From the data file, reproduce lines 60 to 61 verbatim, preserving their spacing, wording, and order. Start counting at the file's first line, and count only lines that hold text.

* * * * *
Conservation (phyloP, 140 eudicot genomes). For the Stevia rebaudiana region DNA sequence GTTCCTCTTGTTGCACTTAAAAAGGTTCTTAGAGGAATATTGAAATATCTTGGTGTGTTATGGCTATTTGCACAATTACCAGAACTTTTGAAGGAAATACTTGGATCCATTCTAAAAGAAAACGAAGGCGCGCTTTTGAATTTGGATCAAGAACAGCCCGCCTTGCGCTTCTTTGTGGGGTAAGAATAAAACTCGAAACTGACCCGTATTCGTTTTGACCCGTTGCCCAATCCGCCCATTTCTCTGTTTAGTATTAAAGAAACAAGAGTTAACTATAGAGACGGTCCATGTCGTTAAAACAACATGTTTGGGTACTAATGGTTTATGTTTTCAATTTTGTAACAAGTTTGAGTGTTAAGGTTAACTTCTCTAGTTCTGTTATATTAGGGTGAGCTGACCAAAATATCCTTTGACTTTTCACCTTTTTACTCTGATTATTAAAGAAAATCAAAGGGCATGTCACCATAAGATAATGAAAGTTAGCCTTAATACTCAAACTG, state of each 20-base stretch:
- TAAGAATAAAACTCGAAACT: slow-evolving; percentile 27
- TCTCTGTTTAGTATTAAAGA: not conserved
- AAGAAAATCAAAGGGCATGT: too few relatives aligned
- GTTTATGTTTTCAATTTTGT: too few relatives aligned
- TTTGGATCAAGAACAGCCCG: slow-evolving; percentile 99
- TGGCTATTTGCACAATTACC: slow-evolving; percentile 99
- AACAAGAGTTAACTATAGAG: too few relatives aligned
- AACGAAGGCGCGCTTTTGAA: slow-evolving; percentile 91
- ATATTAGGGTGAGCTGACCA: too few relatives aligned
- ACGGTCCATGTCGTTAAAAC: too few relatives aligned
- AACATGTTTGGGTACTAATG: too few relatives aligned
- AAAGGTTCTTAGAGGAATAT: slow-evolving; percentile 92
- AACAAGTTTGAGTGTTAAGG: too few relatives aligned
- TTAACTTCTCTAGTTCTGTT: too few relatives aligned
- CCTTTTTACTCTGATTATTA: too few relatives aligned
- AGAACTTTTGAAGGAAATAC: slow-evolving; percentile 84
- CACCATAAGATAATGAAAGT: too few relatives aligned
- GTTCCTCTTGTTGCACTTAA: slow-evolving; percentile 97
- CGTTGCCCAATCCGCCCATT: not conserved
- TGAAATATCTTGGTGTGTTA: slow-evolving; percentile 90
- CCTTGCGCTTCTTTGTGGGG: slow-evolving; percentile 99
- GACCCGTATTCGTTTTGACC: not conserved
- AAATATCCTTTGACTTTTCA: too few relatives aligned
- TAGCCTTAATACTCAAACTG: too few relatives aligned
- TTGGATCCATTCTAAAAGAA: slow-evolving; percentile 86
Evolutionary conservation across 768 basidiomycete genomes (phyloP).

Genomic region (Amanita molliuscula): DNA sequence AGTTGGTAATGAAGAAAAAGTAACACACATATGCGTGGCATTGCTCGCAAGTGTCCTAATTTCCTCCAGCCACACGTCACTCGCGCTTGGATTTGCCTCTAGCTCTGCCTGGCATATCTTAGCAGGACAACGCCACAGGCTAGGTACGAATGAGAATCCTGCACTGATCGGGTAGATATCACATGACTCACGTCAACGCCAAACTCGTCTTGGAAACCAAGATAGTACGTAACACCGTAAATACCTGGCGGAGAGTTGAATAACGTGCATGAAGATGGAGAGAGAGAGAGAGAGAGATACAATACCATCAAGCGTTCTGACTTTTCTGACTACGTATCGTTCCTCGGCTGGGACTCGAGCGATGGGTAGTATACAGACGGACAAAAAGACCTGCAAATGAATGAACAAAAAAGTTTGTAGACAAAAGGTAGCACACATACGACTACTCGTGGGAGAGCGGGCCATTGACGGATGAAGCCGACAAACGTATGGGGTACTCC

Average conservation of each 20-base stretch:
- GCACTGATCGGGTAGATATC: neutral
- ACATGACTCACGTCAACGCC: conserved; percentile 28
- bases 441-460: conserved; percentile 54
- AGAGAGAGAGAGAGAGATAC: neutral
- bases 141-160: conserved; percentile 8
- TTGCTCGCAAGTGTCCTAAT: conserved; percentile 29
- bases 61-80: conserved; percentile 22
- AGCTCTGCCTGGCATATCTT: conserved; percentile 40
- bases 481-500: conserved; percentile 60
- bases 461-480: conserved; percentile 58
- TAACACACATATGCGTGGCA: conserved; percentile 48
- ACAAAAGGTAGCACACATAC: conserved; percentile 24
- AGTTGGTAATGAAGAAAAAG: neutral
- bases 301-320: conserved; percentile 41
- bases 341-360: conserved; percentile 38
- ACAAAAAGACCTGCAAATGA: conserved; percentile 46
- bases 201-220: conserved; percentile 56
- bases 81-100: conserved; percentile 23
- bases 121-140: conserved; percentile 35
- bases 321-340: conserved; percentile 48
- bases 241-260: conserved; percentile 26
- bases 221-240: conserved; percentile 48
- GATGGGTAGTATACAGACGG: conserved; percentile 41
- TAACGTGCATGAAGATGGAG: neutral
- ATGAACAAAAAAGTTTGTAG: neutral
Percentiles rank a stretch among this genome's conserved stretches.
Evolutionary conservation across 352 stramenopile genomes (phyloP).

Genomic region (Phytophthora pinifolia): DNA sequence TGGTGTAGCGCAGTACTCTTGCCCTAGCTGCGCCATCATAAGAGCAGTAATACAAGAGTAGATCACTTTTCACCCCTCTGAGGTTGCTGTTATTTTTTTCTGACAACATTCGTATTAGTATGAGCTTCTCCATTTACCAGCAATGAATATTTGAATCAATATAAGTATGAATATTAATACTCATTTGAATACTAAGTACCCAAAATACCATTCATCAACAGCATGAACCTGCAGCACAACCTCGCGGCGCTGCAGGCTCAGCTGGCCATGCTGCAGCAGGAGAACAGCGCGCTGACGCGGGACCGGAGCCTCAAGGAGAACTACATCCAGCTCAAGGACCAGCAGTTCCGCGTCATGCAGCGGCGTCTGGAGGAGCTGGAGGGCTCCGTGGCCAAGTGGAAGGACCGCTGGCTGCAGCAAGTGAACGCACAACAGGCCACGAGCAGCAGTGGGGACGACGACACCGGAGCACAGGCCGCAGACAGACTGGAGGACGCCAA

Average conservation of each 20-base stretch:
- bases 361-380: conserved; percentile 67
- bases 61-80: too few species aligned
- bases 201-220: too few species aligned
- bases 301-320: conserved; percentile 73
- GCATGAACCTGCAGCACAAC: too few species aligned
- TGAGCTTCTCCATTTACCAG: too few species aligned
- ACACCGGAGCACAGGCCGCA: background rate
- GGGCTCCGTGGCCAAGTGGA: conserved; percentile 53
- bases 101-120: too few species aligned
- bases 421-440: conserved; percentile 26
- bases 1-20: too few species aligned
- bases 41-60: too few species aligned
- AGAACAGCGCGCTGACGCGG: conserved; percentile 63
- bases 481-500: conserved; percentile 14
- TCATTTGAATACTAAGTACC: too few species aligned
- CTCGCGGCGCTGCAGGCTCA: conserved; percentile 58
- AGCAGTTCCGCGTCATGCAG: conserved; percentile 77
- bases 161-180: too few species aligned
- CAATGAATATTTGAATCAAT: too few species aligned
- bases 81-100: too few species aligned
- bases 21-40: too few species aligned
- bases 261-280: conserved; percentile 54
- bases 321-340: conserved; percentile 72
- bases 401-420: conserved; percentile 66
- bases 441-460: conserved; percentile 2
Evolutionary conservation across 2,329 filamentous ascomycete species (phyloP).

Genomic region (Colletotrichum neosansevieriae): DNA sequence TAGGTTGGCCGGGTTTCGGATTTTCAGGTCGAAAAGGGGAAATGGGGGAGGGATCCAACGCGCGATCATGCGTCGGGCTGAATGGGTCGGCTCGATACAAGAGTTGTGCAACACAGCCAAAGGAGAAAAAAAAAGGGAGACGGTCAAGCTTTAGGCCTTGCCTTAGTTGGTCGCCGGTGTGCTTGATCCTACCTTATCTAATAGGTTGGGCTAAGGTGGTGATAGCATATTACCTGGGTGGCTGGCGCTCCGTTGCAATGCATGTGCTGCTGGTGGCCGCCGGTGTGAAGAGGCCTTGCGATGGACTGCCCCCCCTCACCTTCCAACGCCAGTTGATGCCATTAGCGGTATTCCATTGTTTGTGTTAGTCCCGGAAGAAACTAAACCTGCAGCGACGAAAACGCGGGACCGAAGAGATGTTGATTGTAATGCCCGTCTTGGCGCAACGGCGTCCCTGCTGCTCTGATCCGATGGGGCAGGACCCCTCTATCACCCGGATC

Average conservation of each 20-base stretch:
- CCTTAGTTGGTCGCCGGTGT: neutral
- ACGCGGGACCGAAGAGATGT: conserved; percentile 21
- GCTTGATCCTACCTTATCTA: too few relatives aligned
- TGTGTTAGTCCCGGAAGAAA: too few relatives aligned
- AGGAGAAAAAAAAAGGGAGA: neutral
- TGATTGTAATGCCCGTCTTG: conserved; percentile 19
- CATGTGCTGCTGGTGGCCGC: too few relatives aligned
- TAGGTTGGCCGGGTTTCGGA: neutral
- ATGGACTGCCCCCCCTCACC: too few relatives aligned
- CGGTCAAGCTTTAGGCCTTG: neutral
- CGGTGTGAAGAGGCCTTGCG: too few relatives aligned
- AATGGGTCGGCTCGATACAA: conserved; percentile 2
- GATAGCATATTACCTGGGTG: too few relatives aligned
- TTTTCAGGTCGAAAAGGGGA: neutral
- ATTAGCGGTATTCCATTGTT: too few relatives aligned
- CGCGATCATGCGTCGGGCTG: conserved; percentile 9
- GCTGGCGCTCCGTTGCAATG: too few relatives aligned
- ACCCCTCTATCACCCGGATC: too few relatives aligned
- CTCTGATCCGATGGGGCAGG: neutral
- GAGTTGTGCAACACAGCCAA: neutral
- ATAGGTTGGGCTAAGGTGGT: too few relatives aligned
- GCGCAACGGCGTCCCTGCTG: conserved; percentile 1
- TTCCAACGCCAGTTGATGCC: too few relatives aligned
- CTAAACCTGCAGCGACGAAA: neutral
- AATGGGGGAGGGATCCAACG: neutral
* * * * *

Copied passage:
- bases 61-80: too few species aligned
- bases 201-220: too few species aligned